Judaic Studies course offerings sustain program despite low enrollment

Media Credit: Donna Armstrong | Contributing Photo Editor

Phillips Hall houses the Judaic Studies program, which currently has just three majors.

Just three students are currently majoring in Judaic Studies – but faculty said popular course offerings help sustain the small program.

Over the past decade, the Judaic Studies program has had fewer than six majors each academic year and even endured a four-year period with no majors, according to institutional data. Faculty said despite the low enrollment, the program is not in danger because its course selections on popular topics, like the Holocaust and Israel, attract students across majors.

Paul Wahlbeck, the interim dean for the Columbian College of Arts and Sciences, said the department has more than 150 students enrolled in the program’s seven courses this semester.

He added that the program draws faculty from departments in social sciences and humanities, with eight faculty members who regularly teach classes and two faculty members who have endowed professorships.

“While Judaic Studies has always been a small-sized program, we believe it offers critical learning opportunities for students interested in the study of Jewish history, culture, religion and politics,” Wahlbeck said in an email.

He said the campus community also benefits from monthly guest lectures and film screenings organized by the program.

Daniel Schwartz, the director of the Judaic Studies program and an associate professor of history, said the program, which launched more than a decade ago, exposes students to the “whole spectrum” of the Jewish experience, with courses related to religion and history.

He said the program has always been relatively small, with three majors this year and one during the last academic year. Between 2008 and 2012, the program had between two and five majors each year, but had no majors between 2013 and 2016, according to institutional data.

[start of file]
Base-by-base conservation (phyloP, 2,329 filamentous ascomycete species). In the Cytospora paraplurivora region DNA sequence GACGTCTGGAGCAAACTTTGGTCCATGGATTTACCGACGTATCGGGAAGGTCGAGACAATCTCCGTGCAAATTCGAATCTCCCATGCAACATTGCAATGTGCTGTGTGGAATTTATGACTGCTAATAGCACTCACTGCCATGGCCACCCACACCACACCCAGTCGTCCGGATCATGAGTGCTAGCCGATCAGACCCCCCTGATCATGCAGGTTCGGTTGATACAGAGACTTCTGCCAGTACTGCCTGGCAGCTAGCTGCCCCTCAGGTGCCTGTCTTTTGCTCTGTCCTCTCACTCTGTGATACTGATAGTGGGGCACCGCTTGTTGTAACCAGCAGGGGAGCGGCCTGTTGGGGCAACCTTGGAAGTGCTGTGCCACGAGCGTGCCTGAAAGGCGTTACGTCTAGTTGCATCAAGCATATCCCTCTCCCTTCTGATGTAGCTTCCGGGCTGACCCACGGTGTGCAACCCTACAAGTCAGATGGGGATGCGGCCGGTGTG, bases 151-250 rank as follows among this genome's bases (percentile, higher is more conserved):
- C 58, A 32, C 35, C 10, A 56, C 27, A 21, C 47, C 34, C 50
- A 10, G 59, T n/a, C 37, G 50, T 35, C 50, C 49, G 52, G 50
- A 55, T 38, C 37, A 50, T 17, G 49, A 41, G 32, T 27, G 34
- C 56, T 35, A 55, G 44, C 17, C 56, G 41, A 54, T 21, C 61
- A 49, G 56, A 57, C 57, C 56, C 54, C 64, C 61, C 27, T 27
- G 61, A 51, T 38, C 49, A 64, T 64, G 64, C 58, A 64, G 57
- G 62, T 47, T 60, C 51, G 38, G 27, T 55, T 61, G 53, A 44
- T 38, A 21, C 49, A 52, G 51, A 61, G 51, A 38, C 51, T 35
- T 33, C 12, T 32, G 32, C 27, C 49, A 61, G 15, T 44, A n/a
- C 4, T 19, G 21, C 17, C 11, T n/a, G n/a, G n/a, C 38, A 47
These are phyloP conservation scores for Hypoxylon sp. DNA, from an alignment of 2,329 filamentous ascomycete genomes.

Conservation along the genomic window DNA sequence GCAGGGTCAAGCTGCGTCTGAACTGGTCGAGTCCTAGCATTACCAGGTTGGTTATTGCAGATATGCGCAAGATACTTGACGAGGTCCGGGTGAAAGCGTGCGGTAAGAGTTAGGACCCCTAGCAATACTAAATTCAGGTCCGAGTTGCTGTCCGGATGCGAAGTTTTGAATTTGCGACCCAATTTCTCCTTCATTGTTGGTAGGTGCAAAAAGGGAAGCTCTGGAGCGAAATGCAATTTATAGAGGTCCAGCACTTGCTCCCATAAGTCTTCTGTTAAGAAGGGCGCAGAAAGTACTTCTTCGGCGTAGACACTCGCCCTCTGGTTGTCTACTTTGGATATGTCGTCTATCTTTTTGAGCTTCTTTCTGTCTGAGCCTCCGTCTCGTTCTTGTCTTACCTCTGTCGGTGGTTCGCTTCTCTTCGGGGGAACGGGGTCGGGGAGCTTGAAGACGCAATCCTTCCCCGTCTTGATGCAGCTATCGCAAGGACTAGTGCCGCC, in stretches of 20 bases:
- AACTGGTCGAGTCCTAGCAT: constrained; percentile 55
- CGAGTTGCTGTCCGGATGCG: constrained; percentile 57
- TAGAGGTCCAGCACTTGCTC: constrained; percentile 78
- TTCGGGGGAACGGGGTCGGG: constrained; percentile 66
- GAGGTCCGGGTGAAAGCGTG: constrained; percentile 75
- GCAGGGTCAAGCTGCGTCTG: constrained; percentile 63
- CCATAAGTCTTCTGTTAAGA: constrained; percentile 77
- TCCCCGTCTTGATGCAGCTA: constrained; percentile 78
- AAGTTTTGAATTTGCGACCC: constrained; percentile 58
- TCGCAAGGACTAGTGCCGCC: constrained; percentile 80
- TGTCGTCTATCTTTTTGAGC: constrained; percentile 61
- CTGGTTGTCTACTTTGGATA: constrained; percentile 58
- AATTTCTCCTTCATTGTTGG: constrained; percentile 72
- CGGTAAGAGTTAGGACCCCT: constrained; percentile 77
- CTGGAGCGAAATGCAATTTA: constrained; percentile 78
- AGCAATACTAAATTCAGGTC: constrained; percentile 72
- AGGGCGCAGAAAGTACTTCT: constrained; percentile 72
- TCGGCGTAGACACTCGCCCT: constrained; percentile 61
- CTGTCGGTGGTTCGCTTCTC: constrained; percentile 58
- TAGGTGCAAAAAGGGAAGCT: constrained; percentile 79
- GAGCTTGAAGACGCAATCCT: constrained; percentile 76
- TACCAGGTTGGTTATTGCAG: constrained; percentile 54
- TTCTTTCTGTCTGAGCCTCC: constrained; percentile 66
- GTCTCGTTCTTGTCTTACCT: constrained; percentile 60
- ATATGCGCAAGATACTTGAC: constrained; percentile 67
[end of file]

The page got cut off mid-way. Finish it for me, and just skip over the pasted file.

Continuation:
But Schwartz said that even as enrollment remains stagnant, the department added two courses this semester – Banned Books of the Bible and the History of Zionism.

“We have existed for not just students who want to concentrate in Judaic Studies, but for students who want to take courses,” he said.

Schwartz added that one of his goals over the next few years is to increase interest in the program’s minor by “boosting awareness” around campus and hosting more programs for students. He said two students are currently minoring in Judaic Studies, and four students graduated with the minor last spring.

He said that ideally, the department would also be able to offer more courses if faculty in other departments, like anthropology and sociology, were willing to teach courses related to Judaism. The French department plans to offer a new course titled modern France and the Jews next semester, he said.

Jeffrey Richter, a history and Judaic Studies professor, said he noticed a decline in majors over the past decade but has seen increased interest in the program’s courses recently.

GW has long boasted a large Jewish student population, housing at least five Jewish student organizations.

Richter has taught a course on the Holocaust since 2005 and said it has always “done well,” enrolling roughly 35 students each semester.

“There’s always an abiding interest in the Holocaust, and that course enrollment has increased over time,” he said. “I think GW’s proximity from the Holocaust Museum means that it’s a good institution to come to if students are interested in the Holocaust.”

Anyu Silverman, a senior and a Judaic Studies major, said that majoring in a small department does not impact her studies because it’s a “hyper-specific discipline” that may not have widespread interest around campus.

“I don’t feel slighted. I am comfortable in this niche,” Silverman said. “I don’t have a problem with the size of the department now, I just don’t know who will be in my senior seminar class.”

Crystal Nieves-Murphy contributed reporting.

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